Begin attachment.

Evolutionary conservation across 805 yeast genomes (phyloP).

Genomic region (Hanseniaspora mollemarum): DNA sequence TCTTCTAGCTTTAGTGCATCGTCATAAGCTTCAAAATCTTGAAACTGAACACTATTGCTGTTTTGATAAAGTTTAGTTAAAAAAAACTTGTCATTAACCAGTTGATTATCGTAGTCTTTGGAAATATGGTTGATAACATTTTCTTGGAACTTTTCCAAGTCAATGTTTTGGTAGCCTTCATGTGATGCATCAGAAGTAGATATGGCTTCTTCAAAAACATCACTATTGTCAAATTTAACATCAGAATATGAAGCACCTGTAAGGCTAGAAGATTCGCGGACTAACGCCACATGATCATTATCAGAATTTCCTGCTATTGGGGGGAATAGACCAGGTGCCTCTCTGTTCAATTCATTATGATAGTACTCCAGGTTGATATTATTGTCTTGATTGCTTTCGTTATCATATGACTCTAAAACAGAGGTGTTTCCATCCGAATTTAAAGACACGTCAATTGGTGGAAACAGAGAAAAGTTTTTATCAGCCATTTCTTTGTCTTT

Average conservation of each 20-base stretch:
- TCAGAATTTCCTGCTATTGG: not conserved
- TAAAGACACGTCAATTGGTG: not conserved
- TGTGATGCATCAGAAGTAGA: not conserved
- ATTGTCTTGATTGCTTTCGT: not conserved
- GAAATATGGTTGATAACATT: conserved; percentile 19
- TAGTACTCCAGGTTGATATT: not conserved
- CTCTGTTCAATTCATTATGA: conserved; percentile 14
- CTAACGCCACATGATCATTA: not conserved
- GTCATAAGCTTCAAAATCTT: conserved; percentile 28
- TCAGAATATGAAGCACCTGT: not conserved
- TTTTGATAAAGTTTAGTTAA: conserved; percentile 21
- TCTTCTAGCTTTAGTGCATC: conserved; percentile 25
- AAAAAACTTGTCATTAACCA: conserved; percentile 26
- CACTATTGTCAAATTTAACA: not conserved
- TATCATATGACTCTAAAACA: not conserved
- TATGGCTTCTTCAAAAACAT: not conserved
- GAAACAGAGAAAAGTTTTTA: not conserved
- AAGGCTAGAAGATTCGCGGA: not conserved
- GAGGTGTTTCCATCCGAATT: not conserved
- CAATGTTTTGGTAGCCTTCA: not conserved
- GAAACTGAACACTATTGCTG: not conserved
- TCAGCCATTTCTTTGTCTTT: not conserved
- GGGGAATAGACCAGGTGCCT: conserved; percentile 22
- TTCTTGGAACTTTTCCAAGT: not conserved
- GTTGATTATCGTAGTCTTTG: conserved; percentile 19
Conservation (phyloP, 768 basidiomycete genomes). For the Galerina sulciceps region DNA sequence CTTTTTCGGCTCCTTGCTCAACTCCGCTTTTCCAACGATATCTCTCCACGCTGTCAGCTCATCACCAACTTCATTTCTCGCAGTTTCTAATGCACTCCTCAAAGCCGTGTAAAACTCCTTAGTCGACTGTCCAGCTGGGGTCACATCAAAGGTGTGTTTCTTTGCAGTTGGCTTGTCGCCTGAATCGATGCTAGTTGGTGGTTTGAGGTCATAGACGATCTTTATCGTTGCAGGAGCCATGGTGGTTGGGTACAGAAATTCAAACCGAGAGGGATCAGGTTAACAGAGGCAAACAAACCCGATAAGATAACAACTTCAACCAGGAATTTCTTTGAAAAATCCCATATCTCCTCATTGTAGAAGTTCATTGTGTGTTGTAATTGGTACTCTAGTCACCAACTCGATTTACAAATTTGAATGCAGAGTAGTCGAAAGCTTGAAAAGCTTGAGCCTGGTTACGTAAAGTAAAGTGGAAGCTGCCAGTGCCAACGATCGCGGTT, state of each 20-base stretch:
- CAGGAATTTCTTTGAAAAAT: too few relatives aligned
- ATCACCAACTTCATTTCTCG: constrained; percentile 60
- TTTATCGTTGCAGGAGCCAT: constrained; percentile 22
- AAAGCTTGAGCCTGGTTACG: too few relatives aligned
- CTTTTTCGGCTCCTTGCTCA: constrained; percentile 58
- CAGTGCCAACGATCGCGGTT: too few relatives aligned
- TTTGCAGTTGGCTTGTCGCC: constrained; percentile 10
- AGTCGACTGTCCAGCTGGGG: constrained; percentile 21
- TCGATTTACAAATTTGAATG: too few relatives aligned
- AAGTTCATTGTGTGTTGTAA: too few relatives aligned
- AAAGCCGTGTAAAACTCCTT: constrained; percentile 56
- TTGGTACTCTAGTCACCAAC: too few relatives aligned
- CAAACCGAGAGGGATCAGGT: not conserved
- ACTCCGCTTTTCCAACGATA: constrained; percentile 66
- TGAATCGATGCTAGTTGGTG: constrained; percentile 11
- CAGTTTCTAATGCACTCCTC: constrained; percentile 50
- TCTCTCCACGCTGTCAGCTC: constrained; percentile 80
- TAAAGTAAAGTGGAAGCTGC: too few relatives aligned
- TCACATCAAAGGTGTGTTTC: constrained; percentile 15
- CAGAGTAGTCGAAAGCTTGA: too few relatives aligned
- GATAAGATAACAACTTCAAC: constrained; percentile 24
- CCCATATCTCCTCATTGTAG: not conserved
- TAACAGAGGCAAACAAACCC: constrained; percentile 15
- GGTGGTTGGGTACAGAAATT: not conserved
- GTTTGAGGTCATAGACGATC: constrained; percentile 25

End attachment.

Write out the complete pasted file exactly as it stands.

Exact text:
Evolutionary conservation across 805 yeast genomes (phyloP).

Genomic region (Hanseniaspora mollemarum): DNA sequence TCTTCTAGCTTTAGTGCATCGTCATAAGCTTCAAAATCTTGAAACTGAACACTATTGCTGTTTTGATAAAGTTTAGTTAAAAAAAACTTGTCATTAACCAGTTGATTATCGTAGTCTTTGGAAATATGGTTGATAACATTTTCTTGGAACTTTTCCAAGTCAATGTTTTGGTAGCCTTCATGTGATGCATCAGAAGTAGATATGGCTTCTTCAAAAACATCACTATTGTCAAATTTAACATCAGAATATGAAGCACCTGTAAGGCTAGAAGATTCGCGGACTAACGCCACATGATCATTATCAGAATTTCCTGCTATTGGGGGGAATAGACCAGGTGCCTCTCTGTTCAATTCATTATGATAGTACTCCAGGTTGATATTATTGTCTTGATTGCTTTCGTTATCATATGACTCTAAAACAGAGGTGTTTCCATCCGAATTTAAAGACACGTCAATTGGTGGAAACAGAGAAAAGTTTTTATCAGCCATTTCTTTGTCTTT

Average conservation of each 20-base stretch:
- TCAGAATTTCCTGCTATTGG: not conserved
- TAAAGACACGTCAATTGGTG: not conserved
- TGTGATGCATCAGAAGTAGA: not conserved
- ATTGTCTTGATTGCTTTCGT: not conserved
- GAAATATGGTTGATAACATT: conserved; percentile 19
- TAGTACTCCAGGTTGATATT: not conserved
- CTCTGTTCAATTCATTATGA: conserved; percentile 14
- CTAACGCCACATGATCATTA: not conserved
- GTCATAAGCTTCAAAATCTT: conserved; percentile 28
- TCAGAATATGAAGCACCTGT: not conserved
- TTTTGATAAAGTTTAGTTAA: conserved; percentile 21
- TCTTCTAGCTTTAGTGCATC: conserved; percentile 25
- AAAAAACTTGTCATTAACCA: conserved; percentile 26
- CACTATTGTCAAATTTAACA: not conserved
- TATCATATGACTCTAAAACA: not conserved
- TATGGCTTCTTCAAAAACAT: not conserved
- GAAACAGAGAAAAGTTTTTA: not conserved
- AAGGCTAGAAGATTCGCGGA: not conserved
- GAGGTGTTTCCATCCGAATT: not conserved
- CAATGTTTTGGTAGCCTTCA: not conserved
- GAAACTGAACACTATTGCTG: not conserved
- TCAGCCATTTCTTTGTCTTT: not conserved
- GGGGAATAGACCAGGTGCCT: conserved; percentile 22
- TTCTTGGAACTTTTCCAAGT: not conserved
- GTTGATTATCGTAGTCTTTG: conserved; percentile 19
Conservation (phyloP, 768 basidiomycete genomes). For the Galerina sulciceps region DNA sequence CTTTTTCGGCTCCTTGCTCAACTCCGCTTTTCCAACGATATCTCTCCACGCTGTCAGCTCATCACCAACTTCATTTCTCGCAGTTTCTAATGCACTCCTCAAAGCCGTGTAAAACTCCTTAGTCGACTGTCCAGCTGGGGTCACATCAAAGGTGTGTTTCTTTGCAGTTGGCTTGTCGCCTGAATCGATGCTAGTTGGTGGTTTGAGGTCATAGACGATCTTTATCGTTGCAGGAGCCATGGTGGTTGGGTACAGAAATTCAAACCGAGAGGGATCAGGTTAACAGAGGCAAACAAACCCGATAAGATAACAACTTCAACCAGGAATTTCTTTGAAAAATCCCATATCTCCTCATTGTAGAAGTTCATTGTGTGTTGTAATTGGTACTCTAGTCACCAACTCGATTTACAAATTTGAATGCAGAGTAGTCGAAAGCTTGAAAAGCTTGAGCCTGGTTACGTAAAGTAAAGTGGAAGCTGCCAGTGCCAACGATCGCGGTT, state of each 20-base stretch:
- CAGGAATTTCTTTGAAAAAT: too few relatives aligned
- ATCACCAACTTCATTTCTCG: constrained; percentile 60
- TTTATCGTTGCAGGAGCCAT: constrained; percentile 22
- AAAGCTTGAGCCTGGTTACG: too few relatives aligned
- CTTTTTCGGCTCCTTGCTCA: constrained; percentile 58
- CAGTGCCAACGATCGCGGTT: too few relatives aligned
- TTTGCAGTTGGCTTGTCGCC: constrained; percentile 10
- AGTCGACTGTCCAGCTGGGG: constrained; percentile 21
- TCGATTTACAAATTTGAATG: too few relatives aligned
- AAGTTCATTGTGTGTTGTAA: too few relatives aligned
- AAAGCCGTGTAAAACTCCTT: constrained; percentile 56
- TTGGTACTCTAGTCACCAAC: too few relatives aligned
- CAAACCGAGAGGGATCAGGT: not conserved
- ACTCCGCTTTTCCAACGATA: constrained; percentile 66
- TGAATCGATGCTAGTTGGTG: constrained; percentile 11
- CAGTTTCTAATGCACTCCTC: constrained; percentile 50
- TCTCTCCACGCTGTCAGCTC: constrained; percentile 80
- TAAAGTAAAGTGGAAGCTGC: too few relatives aligned
- TCACATCAAAGGTGTGTTTC: constrained; percentile 15
- CAGAGTAGTCGAAAGCTTGA: too few relatives aligned
- GATAAGATAACAACTTCAAC: constrained; percentile 24
- CCCATATCTCCTCATTGTAG: not conserved
- TAACAGAGGCAAACAAACCC: constrained; percentile 15
- GGTGGTTGGGTACAGAAATT: not conserved
- GTTTGAGGTCATAGACGATC: constrained; percentile 25